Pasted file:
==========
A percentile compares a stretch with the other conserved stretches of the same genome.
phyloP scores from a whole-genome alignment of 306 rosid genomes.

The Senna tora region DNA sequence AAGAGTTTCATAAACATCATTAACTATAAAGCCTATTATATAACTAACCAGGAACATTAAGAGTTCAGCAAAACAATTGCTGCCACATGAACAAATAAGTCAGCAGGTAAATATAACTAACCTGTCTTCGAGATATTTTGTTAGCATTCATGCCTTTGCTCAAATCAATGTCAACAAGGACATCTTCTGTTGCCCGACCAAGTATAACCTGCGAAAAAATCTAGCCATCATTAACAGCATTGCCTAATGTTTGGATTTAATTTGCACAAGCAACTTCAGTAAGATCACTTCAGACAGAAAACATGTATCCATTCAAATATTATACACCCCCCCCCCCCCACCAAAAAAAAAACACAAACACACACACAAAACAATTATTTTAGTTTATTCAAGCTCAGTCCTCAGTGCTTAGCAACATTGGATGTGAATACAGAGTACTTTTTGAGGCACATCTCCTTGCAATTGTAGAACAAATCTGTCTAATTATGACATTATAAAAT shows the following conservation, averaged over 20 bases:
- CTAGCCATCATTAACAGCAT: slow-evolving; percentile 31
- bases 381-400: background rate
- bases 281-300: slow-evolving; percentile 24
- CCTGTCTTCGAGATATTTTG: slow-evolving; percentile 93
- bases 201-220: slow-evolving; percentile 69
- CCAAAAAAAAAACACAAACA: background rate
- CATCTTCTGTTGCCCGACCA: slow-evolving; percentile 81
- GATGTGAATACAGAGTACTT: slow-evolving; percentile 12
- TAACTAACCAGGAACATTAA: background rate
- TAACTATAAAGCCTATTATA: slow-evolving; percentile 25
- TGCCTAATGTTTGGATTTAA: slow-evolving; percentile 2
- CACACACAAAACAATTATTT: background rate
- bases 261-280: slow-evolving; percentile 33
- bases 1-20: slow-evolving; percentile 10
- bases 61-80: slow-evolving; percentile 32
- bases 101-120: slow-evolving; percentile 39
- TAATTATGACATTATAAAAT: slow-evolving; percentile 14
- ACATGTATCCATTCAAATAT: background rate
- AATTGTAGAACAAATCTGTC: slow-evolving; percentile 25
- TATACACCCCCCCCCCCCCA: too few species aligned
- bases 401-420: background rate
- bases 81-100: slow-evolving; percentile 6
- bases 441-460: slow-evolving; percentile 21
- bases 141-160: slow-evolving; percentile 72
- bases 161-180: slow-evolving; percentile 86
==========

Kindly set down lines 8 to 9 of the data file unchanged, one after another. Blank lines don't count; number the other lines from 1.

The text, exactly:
- bases 201-220: slow-evolving; percentile 69
- CCAAAAAAAAAACACAAACA: background rate